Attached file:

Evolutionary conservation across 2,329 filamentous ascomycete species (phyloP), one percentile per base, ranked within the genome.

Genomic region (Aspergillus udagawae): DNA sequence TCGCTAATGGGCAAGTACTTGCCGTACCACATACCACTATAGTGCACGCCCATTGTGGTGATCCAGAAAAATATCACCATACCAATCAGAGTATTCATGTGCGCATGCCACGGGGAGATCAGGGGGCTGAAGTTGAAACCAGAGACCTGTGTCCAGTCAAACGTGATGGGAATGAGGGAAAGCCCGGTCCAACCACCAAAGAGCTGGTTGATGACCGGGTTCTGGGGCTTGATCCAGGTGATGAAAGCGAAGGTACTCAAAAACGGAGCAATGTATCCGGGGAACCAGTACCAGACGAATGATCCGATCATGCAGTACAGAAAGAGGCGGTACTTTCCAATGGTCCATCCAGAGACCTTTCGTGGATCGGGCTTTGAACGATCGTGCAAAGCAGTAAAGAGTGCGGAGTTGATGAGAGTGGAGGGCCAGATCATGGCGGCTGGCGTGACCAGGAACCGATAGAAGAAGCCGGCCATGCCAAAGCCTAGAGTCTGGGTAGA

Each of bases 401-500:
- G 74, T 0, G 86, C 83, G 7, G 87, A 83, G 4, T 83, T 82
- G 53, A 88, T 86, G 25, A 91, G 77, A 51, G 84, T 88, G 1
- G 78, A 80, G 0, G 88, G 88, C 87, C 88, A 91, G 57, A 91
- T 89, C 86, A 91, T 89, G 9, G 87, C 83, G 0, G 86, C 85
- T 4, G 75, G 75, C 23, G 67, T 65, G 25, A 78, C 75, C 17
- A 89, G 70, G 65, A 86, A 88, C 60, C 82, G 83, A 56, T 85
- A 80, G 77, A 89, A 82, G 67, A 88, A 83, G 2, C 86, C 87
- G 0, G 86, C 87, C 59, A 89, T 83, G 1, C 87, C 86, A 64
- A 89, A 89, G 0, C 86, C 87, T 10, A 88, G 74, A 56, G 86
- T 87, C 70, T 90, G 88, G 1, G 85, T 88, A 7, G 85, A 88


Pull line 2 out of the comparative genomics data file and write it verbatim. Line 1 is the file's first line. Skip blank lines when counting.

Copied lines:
Genomic region (Aspergillus udagawae): DNA sequence TCGCTAATGGGCAAGTACTTGCCGTACCACATACCACTATAGTGCACGCCCATTGTGGTGATCCAGAAAAATATCACCATACCAATCAGAGTATTCATGTGCGCATGCCACGGGGAGATCAGGGGGCTGAAGTTGAAACCAGAGACCTGTGTCCAGTCAAACGTGATGGGAATGAGGGAAAGCCCGGTCCAACCACCAAAGAGCTGGTTGATGACCGGGTTCTGGGGCTTGATCCAGGTGATGAAAGCGAAGGTACTCAAAAACGGAGCAATGTATCCGGGGAACCAGTACCAGACGAATGATCCGATCATGCAGTACAGAAAGAGGCGGTACTTTCCAATGGTCCATCCAGAGACCTTTCGTGGATCGGGCTTTGAACGATCGTGCAAAGCAGTAAAGAGTGCGGAGTTGATGAGAGTGGAGGGCCAGATCATGGCGGCTGGCGTGACCAGGAACCGATAGAAGAAGCCGGCCATGCCAAAGCCTAGAGTCTGGGTAGA